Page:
You can do some general searching in any database to get topic ideas. You may find the databases below helpful for generating and refining ideas.
Books can provide an overview of a topic. Look at the headings and chapters for ideas on how to narrow a broad topic.
To find books: Enter search terms in Quick Search field on the library's home page. Once you have a results list, select the Books limiter (under Source Type).
Peruse the newspapers and current periodicals in Briggs Library or look at news sites online for topic ideas.
Use Web sites to look for topic ideas.
You may want to pick a topic related to your major. If you are unfamiliar with concerns and issues in your field of study, you can look to professional organizations for information. Professional organizations usually host Web sites and may also publish press releases, trade journals, or scholarly publications.
To identify professional organizations:
Think about your topic and what you want to know about it. Compose a question to guide you in your research process. An example of a research question: How do cell phones affect communication?
This question guides your research. You may change or refine your research question as you learn more about your topic. Our example question could be refined or narrowed to How do cell phones affect in-person communication?
Your assignment may require you to take a stance or make a claim based on your research. For example: Because research has shown that cell phones increase distractions and interruptions which negatively affect in-depth in-person communications individuals should routinely turn off their phones while interacting with others .
One approach to developing a topic is to start with a broad subject that interests you and brainstorm some more specific topics under this broad category. For example:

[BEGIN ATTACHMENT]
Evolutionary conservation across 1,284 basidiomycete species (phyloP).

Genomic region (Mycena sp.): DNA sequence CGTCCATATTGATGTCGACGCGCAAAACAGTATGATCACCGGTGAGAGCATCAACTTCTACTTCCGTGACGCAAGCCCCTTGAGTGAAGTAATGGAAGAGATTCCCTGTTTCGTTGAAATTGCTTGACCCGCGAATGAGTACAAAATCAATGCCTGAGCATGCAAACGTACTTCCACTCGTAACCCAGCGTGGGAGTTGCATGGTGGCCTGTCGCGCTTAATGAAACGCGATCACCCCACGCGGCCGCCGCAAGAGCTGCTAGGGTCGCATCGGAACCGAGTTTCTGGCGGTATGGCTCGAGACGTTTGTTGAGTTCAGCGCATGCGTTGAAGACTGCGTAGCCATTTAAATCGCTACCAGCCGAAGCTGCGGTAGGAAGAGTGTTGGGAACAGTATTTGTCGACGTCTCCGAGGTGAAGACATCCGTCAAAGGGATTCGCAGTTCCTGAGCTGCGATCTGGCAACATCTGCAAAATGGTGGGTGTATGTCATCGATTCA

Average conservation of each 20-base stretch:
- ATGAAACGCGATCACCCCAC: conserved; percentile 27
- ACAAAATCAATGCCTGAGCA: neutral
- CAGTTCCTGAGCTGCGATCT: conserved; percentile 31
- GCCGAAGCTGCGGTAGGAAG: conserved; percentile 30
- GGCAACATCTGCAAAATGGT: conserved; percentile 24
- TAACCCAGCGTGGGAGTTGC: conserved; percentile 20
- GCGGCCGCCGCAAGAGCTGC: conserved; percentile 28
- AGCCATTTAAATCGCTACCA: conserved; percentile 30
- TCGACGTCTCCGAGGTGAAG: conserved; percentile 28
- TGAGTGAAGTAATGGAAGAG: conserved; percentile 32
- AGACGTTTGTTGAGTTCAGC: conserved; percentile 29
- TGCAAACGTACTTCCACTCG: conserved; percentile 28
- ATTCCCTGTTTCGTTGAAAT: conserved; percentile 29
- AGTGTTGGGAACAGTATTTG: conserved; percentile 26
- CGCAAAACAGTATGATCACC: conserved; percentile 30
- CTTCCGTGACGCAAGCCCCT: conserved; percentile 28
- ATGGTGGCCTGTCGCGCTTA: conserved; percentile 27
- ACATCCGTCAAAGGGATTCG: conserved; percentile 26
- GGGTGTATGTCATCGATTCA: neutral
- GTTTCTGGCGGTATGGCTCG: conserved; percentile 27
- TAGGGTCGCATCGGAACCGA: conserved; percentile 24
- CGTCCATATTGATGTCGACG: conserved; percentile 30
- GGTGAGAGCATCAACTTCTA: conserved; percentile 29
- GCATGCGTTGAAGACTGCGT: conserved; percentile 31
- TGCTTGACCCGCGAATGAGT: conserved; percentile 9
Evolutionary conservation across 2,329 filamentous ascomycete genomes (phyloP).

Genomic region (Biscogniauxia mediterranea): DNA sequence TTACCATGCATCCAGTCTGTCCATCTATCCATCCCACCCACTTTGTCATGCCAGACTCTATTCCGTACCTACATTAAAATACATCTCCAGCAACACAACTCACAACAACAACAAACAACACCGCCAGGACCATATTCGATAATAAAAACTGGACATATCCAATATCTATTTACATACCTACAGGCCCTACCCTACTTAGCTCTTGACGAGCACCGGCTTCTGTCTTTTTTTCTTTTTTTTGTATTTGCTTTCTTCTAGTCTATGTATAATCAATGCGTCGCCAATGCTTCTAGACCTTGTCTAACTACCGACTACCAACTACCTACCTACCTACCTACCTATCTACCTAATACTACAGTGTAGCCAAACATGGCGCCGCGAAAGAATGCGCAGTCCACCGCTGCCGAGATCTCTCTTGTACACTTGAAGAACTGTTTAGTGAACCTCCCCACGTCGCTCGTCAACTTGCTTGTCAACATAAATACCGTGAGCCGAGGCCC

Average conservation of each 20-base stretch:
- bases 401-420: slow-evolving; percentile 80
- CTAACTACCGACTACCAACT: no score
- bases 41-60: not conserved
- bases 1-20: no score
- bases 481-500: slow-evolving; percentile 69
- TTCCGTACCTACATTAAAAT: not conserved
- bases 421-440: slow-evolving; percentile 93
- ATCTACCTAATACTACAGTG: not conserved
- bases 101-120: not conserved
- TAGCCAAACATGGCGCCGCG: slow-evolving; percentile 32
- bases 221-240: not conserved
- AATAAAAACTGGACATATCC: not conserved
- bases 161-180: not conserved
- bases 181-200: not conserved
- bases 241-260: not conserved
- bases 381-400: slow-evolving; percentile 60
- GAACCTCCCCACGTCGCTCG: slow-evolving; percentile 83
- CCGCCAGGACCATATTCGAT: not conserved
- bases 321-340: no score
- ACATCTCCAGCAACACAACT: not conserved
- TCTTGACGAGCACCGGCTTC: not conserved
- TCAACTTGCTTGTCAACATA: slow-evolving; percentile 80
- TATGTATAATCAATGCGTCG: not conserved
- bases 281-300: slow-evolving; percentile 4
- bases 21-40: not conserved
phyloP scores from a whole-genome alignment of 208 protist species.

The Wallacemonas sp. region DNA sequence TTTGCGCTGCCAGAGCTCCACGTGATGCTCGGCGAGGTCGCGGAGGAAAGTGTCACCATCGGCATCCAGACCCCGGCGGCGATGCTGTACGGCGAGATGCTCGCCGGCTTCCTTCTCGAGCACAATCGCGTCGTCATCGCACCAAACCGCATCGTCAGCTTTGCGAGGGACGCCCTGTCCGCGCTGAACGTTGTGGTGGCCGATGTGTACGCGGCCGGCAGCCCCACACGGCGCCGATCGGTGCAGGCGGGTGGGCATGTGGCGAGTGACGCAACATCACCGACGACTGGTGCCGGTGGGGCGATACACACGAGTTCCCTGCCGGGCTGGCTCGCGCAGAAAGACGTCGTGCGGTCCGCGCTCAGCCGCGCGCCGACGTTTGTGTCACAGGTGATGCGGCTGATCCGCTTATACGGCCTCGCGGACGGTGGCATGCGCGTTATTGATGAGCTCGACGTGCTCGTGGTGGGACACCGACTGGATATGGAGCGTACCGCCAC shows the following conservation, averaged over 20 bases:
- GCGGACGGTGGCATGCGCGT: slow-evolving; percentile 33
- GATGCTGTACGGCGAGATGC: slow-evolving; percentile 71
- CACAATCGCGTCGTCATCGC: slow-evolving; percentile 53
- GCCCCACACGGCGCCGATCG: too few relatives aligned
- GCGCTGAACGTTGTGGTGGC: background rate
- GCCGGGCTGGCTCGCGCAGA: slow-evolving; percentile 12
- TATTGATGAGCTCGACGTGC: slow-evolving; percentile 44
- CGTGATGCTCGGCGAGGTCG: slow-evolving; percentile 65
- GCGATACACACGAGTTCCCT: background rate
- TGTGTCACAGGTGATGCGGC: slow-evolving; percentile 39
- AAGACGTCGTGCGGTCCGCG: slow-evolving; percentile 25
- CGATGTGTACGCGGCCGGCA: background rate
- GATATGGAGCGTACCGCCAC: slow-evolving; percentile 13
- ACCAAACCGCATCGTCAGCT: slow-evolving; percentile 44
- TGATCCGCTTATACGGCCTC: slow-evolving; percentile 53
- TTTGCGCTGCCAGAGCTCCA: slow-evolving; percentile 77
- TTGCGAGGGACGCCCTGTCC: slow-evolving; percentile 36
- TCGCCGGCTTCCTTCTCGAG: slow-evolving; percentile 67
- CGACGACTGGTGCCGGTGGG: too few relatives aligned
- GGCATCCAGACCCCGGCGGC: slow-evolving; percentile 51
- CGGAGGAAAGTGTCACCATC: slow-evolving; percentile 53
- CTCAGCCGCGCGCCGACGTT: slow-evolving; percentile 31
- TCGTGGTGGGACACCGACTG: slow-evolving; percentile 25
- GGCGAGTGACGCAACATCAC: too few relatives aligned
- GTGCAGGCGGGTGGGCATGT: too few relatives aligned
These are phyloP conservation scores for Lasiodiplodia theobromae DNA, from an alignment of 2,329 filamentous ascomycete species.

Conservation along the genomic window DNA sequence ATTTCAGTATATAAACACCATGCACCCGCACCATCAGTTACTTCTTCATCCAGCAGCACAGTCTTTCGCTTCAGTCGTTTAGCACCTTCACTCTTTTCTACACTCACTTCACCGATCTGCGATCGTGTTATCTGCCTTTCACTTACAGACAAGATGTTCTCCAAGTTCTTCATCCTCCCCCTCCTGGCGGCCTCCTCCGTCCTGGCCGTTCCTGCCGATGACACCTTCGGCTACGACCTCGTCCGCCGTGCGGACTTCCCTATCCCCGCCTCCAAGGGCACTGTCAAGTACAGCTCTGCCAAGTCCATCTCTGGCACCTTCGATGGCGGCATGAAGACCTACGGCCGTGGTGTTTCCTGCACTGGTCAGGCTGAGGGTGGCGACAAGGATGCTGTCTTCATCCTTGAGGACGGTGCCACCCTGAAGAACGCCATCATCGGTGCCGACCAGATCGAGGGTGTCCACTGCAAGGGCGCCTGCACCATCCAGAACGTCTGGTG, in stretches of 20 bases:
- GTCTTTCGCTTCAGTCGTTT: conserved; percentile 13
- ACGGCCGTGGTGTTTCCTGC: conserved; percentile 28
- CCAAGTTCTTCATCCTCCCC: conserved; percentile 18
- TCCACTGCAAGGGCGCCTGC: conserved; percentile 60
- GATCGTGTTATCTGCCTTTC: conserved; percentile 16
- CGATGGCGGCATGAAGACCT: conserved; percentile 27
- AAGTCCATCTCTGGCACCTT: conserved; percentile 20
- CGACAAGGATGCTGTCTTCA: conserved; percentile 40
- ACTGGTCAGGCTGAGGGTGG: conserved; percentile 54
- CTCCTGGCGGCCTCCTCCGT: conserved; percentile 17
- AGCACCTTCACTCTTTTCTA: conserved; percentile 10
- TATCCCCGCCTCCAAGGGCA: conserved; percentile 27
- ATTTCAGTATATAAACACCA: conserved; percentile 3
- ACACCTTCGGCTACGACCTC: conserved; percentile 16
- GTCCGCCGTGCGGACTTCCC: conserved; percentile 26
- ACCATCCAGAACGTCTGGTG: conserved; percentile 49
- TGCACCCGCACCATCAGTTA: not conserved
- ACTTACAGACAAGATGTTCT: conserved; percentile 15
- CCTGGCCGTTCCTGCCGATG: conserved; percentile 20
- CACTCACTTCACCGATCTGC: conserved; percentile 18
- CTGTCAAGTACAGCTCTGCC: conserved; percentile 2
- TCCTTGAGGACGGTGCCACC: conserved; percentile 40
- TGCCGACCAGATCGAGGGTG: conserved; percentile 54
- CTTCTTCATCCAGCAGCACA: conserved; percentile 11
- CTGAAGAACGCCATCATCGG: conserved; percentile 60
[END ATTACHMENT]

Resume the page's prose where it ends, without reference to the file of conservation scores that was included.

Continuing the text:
The bulleted topics are narrower, but will still need to be refined for an undergraduate research project. This is a good point to begin your research. See how much information is available on a topic and how authors approach different aspects of the topic. You’ll want to develop a research question or questions to help guide you as you search for information. Example research questions for researching cell phones follow.
Your topic and topic question will evolve as you continue with your research.
Are you having trouble finding information on your topic?
Try different searches, keeping in mind that you'll need to consult multiple sources to research your topic.
Still no luck? Consider broadening your topic.
Ideas for broadening a topic:
Narrow topic: Do SDSU students taking writing classes online make less progress than SDSU students taking in-person classes?
To address this question you’d likely need to conduct original research. To find published sources you could try broadening the population and broadening the type of learning addressed.
Narrow Topic: How are men portrayed in beer commercials shown during NFL games?
Broader to topics to try:
Mapping is another approach to generating ideas and to exploring ways to narrow or broaden a topic. You can start mapping out concepts by asking the questions who, what, when, where, and why.
You can use online programs to create concept maps which illustrate the relationships.
Consult the video Mapping Your Research Ideas for more information.